Wednesday, July 7, 2021

Valentina Cortese discovers the dark secrets of the “House on Telegraph Hill”

House on Telegraph Hill (1951) is a thriller/suspense film directed by Robert Wise and starring Richard Basehart, Valentina Cortese, and William Lundigan. The film is based on the novel The Frightened Child (1948). The screenplay was written by Elick Moll and Frank Partos. The cinematography was by Lucien Ballard (The Lodger-1944, The Parent Trap-1961, True Grit-1969).

Valentina Cortese and Richard Basehart

A Polish woman named Viktoria Kowalska (Cortese) has lost everything—her husband, her home—during the German occupation of Poland. During her time in the concentration camp at Belsen, she becomes friends with another prisoner, Karin Dernakova (Natasha Lytess) who is desperate to be reunited with her young son Christopher (Gordon Gebert) who was sent to live in San Francisco with Karin’s rich Aunt Sophia.

Karin dies before the camp is liberated and Viktoria sees this as an opportunity for a better life and assumes Karin’s identity. While posing as Karin, Viktoria meets Major Marc Bennett (Lundigan) when the camp is liberated; he helps her get placed in a camp for people displaced by the war. Viktoria continues assuming Karin’s identity and eventually makes it to America and San Francisco. She is romanced by “her” son’s guardian Alan Spencer (Basehart) and agrees to marry him thinking it will be easier for her to stay in America if she marries a citizen.

At first life in the big old mansion with Alan and Christopher is idyllic, but things begin to go south when Christopher’s governess, Margaret (Fay Baker) resents her intrusion on her life with Christopher, whom she has raised since he was an infant and Alan’s increasingly peculiar behavior.

Has Karin walked into a situation worse than the one she escaped in Poland?

Robert Wise (1914 - 2000) was an American director, producer, and editor. Wise began his movie career at RKO as a sound and music editor. For several years, he worked with senior editor William Hamilton. Wise’s first solo film editing credits were on Bachelor Mother (1939) and My Favorite Wife (1940). He was the film editor on Citizen Kane and was nominated for an Academy Award for Film Editing. Wise got his chance to direct at RKO from Val Lewton, the producer of horror classics like Cat People (1942). The Curse of the Cat People (1944) was the first film that Wise received director credit for. He eventually directed films noir, westerns, melodramas, and science fiction. Some popular films directed by Wise include The Day the Earth Stood Still (1951), Executive Suite (1954), I Want to Live! (1958), which earned Wise his first Oscar nomination for Best Director. He went on to win Best Director Oscars for West Side Story (1961) and The Sound of Music (1965).

Richard Basehart (1914 - 1984) was an American actor who worked steadily in film and television. Basehart starred in several films noirs of the late 1940s and early 1950s. He also had a lead role in director Federico Fellini’s La Strada (1954). Other film roles include Moby Dick (1956), Decision Before Dawn (1951), The Brothers Karamazov (1958). Baby Boomers would remember Basehart as Admiral Harriman Nelson on Irwin Allen’s science fiction television series Voyage to the Bottom of the Sea (1964 -1968).

Valentina Cortese (1923 - 2019) was an Italian actress. She graduated from the Academy of Dramatic Art in Rome and began her film career in Italian films in 1940. She starred as Fantine and Cosette in an Italian production of Les Miserables (1948). In Europe, she worked with all the top directors including Michelangelo Antonioni, Federico Fellini, and Francois Truffaut. She signed a contract with 20th Century-Fox and made several American films including Thieves Highway (1949), House on Telegraph Hill (1951), and The Barefoot Contessa (1954). She was nominated for an Academy Award for Best Supporting Actress for her performance in Truffaut’s Day for Night (1973).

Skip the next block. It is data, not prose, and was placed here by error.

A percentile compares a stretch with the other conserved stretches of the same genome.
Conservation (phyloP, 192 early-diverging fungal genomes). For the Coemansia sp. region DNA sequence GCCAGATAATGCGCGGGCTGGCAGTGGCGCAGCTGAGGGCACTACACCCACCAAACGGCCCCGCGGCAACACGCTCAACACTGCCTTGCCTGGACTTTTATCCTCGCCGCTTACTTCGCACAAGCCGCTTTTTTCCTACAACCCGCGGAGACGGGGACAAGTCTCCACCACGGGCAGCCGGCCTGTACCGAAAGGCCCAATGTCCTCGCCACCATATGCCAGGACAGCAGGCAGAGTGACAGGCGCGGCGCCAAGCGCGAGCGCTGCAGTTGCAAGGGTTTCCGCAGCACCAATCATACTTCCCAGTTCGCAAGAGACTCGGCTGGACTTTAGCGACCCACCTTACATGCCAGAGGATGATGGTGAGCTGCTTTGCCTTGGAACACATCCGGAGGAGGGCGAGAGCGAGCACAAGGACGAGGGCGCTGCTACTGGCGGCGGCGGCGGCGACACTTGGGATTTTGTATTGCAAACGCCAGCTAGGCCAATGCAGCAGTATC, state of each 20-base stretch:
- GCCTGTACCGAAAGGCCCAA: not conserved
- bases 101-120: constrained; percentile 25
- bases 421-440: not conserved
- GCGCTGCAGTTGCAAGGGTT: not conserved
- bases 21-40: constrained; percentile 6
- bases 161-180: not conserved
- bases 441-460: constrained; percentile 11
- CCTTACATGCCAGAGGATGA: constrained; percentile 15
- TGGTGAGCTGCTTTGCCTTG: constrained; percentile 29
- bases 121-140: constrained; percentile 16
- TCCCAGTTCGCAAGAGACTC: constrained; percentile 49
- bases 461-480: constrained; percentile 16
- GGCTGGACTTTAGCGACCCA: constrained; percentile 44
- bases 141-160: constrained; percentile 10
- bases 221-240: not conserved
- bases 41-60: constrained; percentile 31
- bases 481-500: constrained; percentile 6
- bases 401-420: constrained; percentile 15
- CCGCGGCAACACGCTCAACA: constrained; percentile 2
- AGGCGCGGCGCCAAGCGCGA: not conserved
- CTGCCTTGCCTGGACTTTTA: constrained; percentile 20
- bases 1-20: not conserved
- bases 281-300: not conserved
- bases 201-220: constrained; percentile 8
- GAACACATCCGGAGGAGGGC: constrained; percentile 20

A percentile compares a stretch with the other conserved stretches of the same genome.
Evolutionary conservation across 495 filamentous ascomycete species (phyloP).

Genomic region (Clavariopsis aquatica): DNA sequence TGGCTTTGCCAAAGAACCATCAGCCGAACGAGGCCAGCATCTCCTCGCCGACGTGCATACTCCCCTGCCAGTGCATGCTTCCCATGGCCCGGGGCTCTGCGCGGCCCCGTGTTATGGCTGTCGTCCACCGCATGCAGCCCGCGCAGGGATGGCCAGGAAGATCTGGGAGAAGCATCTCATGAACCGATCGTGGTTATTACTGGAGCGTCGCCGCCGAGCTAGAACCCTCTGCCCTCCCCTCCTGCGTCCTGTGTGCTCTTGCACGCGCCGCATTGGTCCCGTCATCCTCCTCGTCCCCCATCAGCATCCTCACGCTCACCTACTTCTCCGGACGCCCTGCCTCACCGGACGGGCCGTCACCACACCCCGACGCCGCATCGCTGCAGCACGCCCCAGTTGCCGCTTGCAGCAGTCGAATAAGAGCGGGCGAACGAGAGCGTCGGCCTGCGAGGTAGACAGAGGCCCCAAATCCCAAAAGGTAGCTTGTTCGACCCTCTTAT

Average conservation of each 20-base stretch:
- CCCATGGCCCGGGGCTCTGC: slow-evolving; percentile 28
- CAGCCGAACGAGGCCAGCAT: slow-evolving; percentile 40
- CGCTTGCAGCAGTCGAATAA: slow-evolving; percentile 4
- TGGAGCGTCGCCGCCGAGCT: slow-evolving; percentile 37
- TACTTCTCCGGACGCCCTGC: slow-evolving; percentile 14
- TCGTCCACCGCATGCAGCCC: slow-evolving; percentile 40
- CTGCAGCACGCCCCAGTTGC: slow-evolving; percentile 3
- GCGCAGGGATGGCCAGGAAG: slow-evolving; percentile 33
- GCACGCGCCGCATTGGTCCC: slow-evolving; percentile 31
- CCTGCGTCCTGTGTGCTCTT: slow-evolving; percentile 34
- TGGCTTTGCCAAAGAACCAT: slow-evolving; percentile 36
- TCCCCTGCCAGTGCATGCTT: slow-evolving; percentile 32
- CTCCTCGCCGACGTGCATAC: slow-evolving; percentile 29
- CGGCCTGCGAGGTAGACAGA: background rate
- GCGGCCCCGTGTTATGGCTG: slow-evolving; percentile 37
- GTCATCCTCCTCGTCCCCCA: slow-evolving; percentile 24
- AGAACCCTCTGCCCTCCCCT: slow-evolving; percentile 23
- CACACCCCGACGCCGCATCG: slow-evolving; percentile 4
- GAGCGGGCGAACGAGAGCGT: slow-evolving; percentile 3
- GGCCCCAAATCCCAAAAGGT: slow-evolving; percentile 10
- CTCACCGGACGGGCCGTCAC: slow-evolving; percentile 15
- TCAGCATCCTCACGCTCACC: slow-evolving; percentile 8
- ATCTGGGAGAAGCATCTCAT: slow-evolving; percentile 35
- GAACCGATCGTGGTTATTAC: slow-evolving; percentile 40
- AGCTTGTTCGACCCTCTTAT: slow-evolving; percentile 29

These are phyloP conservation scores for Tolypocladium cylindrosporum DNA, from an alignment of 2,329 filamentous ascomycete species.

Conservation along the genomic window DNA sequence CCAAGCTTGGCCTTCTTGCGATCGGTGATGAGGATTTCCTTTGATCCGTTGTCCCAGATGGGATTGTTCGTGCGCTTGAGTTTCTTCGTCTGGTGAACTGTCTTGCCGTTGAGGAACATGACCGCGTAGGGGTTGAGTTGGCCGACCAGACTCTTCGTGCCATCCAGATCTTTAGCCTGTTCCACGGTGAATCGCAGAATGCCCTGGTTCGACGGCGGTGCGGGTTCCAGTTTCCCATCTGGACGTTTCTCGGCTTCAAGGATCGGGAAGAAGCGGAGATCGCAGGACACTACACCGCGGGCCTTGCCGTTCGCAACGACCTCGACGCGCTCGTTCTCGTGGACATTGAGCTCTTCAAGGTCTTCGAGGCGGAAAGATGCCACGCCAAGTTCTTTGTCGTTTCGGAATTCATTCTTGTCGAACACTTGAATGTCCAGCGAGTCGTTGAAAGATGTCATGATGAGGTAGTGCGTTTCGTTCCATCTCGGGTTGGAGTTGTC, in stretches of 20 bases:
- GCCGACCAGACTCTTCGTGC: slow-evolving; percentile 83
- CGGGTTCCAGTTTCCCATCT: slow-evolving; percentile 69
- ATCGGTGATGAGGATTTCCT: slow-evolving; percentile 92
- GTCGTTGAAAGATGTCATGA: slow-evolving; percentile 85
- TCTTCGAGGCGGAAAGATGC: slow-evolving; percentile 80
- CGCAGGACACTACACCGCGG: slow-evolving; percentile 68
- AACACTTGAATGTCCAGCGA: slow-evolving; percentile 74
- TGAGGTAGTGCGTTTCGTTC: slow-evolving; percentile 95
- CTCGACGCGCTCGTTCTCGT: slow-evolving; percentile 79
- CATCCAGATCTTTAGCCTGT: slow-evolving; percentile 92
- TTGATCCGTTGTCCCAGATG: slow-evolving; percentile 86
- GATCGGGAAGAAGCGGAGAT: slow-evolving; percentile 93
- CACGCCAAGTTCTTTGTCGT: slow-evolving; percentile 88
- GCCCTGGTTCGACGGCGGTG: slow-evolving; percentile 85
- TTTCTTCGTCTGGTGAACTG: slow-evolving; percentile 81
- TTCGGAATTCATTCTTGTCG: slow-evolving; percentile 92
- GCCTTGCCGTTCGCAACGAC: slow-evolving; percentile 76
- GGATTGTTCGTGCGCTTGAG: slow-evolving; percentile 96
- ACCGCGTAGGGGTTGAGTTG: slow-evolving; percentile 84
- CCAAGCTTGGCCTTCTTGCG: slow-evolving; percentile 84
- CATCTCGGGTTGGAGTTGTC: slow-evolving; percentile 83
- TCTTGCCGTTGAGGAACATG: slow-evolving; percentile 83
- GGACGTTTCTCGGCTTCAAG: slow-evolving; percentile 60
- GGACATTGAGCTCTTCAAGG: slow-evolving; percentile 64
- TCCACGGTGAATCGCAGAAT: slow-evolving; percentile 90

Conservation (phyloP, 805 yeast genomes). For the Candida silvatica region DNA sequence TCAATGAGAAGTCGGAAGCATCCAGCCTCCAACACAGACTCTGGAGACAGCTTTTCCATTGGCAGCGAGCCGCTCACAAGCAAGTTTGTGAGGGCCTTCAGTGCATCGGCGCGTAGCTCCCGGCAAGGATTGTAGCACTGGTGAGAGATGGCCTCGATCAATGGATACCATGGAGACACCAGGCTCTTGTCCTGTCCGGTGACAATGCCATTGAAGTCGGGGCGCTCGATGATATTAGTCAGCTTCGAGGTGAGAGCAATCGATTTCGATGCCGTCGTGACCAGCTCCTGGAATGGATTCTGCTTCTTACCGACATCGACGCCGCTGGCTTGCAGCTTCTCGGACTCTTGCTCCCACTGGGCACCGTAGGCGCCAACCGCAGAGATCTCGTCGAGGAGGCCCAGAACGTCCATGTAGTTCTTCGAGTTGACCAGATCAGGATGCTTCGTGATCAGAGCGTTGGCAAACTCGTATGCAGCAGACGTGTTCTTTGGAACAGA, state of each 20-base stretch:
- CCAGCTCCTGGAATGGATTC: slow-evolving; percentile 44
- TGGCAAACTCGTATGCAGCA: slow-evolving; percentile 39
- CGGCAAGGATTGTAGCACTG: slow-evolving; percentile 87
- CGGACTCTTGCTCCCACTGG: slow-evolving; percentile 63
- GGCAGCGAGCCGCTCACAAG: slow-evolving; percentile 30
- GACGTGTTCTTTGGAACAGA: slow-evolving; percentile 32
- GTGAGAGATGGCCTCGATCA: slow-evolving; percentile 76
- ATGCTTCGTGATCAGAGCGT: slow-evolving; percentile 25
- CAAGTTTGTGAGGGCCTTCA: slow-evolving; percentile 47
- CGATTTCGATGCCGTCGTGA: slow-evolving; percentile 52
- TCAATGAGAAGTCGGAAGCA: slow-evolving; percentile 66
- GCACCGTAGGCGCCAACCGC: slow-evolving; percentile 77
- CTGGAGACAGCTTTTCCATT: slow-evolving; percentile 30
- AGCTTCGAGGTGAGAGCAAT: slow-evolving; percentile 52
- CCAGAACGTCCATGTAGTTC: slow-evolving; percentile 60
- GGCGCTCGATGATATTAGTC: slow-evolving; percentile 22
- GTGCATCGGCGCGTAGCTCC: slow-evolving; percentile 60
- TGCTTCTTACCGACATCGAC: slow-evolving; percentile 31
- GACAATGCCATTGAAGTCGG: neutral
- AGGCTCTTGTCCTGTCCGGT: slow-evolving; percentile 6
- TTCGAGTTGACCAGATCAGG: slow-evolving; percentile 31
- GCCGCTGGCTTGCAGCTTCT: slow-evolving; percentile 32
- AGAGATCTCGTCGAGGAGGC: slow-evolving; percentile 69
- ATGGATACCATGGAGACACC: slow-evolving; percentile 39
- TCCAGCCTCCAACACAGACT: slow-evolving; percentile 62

William Lundigan (1914 - 1975) was an American film actor. Lundigan started working in film in 1937. He had film contracts with Universal, Warner Brothers, M-G-M, and 20th Century-Fox. Some of the over 125 films he appeared in include The Old Maid (1939), The Sea Hawk (1940), Santa Fe Trail (1940), The Courtship of Andy Hardy (1942), Andy Hardy’s Double Life (1942), Pinky (1949), Love Nest (1951), I’d Climb the Highest Mountain (1951), and Inferno (1953).

House on Telegraph Hill trivia
  • Valentina Cortese and Richard Basehart met on the set of the film and married the year the film was released.
  • The runaway car scene was shot partly on location in the Telegraph Hill area of San Francisco.
  • Julius Castle, a restaurant on Telegraph Hill, was dressed to look like the mansion that belonged to Aunt Sophia.
  • Actors considered for the Richard Basehart role included James Mason, Hugh Marlowe, Richard Widmark, Dana Andrews, John Lund, and Richard Conte.

Why watch this film?
  • It represents a film early in the career of director Robert Wise.
  • The performances of Richard Basehart and Valentina Cortese are worth watching.
  • It’s one of the few American films Cortese starred in.
  • The film features great production values from the classic studio era.

To watch the film on YouTube, click the link below.

To join the discussion on July 12, 2021, at 6:30 p.m. Central Time, click here. Once you RSVP, you’ll receive an invitation with a link to the meeting on Zoom.

Questions for discussion
  1. Many critics consider this movie a film noir. Do you agree? Why or why not?
  2. What did you think of the performances of Valentina Cortese and Richard Basehart?
  3. Did anything about the film surprise you?
  4. Was the ending satisfying to you?
  5. Did the movie remind you of any other films you’ve seen?

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